I totally hear where you’re coming from and I can see why you think ad space would mean that you’re selling out. But first remember that people toss that phrase out all the time without having a firm idea why they’re doing so or what they mean by that. Secondly, I’m sure I don’t need to tell you this, but these are tough economic times. Most of us don’t have the liberty to work regular 9-5 jobs even if we wanted to (and I should know because I’ve been applying to a whole bunch of different jobs since January with no luck) which means that we’re left looking for unorthodox means to pay our bills. I’m not saying we don’t have the luxury of having a conscience, I’m saying that these days we don’t have the luxury to starve.

  • Mackenzi July 19, 2011 at 2:59 pm

    As a small business owner, I am thrilled when quality, well-read blogs have ad space for sale. These days it is increasingly more difficult to ‘get the word out’ and advertising on compatible blogs is one of the best ways I have found to market my shop. If you decided to rethink your ad stance someday, I am sure you would find a plethora of lovely, indie owned shops you could partner with. Best of luck with all your endeavors!

  • Lia July 19, 2011 at 3:01 pm

    I think that you have the right to get some money back for all the hard work and information that you share with people here. I have found tons of inspiration, and great info in your blog and I would not have mind some ads. I think that affiliate programs would be a great thing for you because you can choose a few companies that are already your favorites and share them with all of us. I loved to learn about the children’s stores where you find great clothes for your kids and I would not have minded if you had all those links as ads, it would have made it easier, in fact, for me to go to each store, instead of googling the websites.

  • audrey July 19, 2011 at 3:18 pm

    You don’t have to host obnoxious flashing, blinking ads, do you? Many blogs I know have ads that correlate with their content, and they’re actually very visually stimulating as well. You have a very specific aesthetic, and it’s guaranteed you can find products and businesses that represent that same aesthetic. You really don’t need our permission, all you need is an explanation of why you think adding ads to your blog is right for you, and anyone who cares will get over it. Your good friends aren’t going to disown you for making money off your blog, seriously. It’s quite possible you’re putting too much value in what your audience thinks of you. 😉

  • Jenna July 19, 2011 at 3:24 pm

    @Audrey I’m not asking for permission. I don’t think I’ve asked for permission from blog readers for anything and if I cared what people thought that much, I don’t think I would write about many of the things I do write about.
    I did say that some readers expressed they would be disappointed if i had ads, but I mention that because I find it odd that they would even point this out when I have never talked about having ads on the blog. This is more of an internal struggle.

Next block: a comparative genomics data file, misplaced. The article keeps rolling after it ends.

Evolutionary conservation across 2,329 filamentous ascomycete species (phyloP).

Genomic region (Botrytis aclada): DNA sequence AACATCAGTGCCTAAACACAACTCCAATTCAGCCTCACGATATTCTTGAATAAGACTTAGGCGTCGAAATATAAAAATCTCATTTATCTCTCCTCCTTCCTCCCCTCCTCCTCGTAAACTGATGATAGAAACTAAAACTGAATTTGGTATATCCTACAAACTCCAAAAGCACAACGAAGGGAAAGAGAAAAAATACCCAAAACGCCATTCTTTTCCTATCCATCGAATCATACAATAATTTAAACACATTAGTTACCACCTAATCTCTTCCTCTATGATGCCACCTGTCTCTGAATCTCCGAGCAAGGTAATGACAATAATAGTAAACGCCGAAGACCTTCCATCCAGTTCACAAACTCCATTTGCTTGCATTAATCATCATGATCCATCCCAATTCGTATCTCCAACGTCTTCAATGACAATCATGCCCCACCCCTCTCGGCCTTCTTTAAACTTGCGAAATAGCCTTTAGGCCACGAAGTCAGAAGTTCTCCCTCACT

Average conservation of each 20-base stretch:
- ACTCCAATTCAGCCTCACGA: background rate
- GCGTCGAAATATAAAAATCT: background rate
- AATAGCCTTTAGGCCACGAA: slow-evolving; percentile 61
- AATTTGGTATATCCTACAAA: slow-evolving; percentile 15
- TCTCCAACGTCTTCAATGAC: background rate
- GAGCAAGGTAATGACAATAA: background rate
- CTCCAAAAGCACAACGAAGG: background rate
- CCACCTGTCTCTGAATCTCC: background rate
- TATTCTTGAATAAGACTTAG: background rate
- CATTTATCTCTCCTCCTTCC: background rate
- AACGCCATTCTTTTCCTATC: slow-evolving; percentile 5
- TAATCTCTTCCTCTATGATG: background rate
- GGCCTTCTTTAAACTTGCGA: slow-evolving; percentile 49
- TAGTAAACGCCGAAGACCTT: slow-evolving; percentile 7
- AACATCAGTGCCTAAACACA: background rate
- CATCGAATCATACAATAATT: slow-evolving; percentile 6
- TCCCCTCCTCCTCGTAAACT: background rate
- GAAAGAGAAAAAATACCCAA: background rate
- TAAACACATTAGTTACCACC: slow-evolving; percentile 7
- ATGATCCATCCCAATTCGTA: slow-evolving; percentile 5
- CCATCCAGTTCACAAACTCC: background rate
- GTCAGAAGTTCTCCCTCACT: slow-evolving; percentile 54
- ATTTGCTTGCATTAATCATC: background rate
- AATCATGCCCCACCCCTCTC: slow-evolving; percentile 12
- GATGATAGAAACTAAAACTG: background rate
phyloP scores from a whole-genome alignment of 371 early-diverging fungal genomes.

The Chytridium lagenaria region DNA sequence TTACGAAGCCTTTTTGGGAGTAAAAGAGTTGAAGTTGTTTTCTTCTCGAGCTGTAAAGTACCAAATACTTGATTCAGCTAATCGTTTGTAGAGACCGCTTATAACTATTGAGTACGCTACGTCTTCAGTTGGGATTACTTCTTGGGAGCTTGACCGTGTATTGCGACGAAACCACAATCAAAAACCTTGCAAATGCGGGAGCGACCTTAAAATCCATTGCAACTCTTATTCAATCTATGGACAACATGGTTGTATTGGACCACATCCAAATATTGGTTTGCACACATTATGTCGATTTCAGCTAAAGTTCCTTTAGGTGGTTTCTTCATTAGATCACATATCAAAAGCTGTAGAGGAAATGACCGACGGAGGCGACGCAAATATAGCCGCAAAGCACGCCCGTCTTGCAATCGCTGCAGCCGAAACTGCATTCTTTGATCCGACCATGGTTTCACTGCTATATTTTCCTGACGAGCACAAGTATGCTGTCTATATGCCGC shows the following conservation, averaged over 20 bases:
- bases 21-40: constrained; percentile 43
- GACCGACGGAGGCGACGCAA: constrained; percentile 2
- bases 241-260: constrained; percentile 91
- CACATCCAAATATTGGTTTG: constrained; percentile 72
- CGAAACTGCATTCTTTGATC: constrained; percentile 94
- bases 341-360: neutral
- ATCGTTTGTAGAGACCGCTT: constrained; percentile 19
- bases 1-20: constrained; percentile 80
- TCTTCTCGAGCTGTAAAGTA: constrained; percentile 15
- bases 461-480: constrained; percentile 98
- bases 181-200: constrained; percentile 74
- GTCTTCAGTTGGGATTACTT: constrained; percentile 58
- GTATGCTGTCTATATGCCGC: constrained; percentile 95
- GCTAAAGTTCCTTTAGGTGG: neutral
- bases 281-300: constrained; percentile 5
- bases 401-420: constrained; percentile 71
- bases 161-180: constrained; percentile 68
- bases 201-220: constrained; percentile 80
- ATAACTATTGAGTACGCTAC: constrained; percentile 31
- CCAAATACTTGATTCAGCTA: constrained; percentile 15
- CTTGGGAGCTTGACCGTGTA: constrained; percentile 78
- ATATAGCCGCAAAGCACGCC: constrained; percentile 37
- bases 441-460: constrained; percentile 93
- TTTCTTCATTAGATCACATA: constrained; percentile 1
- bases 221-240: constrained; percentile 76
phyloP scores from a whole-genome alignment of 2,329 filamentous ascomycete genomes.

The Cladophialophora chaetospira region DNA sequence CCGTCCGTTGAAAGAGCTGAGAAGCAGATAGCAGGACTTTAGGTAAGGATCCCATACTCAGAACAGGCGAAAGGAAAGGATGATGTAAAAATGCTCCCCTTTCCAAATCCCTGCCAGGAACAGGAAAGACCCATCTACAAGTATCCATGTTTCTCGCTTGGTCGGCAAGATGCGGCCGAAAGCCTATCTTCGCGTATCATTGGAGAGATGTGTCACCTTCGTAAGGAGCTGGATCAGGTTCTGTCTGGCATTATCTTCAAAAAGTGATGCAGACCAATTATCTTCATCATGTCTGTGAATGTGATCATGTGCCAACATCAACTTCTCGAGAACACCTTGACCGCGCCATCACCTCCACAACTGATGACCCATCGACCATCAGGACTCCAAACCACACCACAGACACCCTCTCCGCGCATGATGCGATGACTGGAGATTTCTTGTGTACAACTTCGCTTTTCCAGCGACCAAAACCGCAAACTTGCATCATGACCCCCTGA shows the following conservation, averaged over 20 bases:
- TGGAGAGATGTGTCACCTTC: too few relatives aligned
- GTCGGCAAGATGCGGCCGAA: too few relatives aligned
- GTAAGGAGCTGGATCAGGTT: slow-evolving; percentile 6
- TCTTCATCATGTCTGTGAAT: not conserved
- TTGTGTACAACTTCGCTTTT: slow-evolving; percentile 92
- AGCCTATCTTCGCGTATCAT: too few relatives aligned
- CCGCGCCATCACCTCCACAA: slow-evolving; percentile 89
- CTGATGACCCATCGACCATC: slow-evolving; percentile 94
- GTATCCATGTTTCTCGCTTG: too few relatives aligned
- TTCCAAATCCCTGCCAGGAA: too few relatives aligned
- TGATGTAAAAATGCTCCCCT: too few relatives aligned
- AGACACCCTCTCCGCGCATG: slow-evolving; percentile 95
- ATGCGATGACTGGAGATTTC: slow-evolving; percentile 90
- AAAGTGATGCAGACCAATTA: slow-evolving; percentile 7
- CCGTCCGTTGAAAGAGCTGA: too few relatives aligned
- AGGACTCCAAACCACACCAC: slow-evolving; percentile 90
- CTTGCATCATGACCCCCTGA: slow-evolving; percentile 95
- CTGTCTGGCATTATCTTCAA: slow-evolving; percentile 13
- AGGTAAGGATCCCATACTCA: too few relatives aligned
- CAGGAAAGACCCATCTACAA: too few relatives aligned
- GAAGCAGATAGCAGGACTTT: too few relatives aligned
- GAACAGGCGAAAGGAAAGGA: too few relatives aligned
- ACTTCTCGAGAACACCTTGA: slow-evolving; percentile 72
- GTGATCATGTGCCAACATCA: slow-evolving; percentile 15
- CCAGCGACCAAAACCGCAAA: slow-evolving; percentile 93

• Mary-Ellen July 19, 2011 at 3:26 pm

    I just have to be honest. If a blog has ads, or any kind of sponsored posts, product placement, etc., I just don’t read them anymore. In all honesty, I lose respect for the integrity of the blog and feel like I am being manipulated. That’s why I loved buying Sandra Juto a “cup of coffee” in appreciation of being ad free.

  • jenna July 19, 2011 at 3:54 pm

    I think ads are perfectly acceptable as long as they’re thoughtfully curated (a la Cup of Jo) and not just randomized blasts. I get the desire for going without, but it doesn’t seem to justify the extra expense, especially when you have the readership. But of course, do what feels best for you!

  • Taysa July 19, 2011 at 4:03 pm

    I do believe there is such a thing as “selling-out”. Everyone cringes to think that they would be accused of it. That doesn’t mean it isn’t without justification. You have a family to feed and clothe and protect. If your blog is causing a financial burden and you see it as an extension of your business/career, than yes, it makes sense to sell ad space.

    But personally, one of the things I have loved about your blog is that it is ad free–and your content is honest and personal. Of course I don’t think your content would change if you started hosting ads, but I’m not sure I would keep reading to see. For me, I’m looking for ways to circumvent constant advertising, not find more of it.

  • Nan July 19, 2011 at 4:13 pm

    I will still come here & read faithfully even if you “sell out”. Do what works for you. No blame. Your blog is lovely and if it helps support your family, all the better. You have integrity in your writing and that’s what matters, not whether you have ads or not. I also think you’d have great ads, you have great taste.

  • Jen July 19, 2011 at 4:39 pm

    I vote for your including advertising. Not only will it help you out, but it could help out some businesses you truly love. Personally, advertising only gives me the creeps if it is insincere. Ads are great for little businesses. Also, you’d never let your blog become one of those ones with barely disclosed ad-riddled posts wrapped in cutesy endearments or air kissing.

  • 1 2 3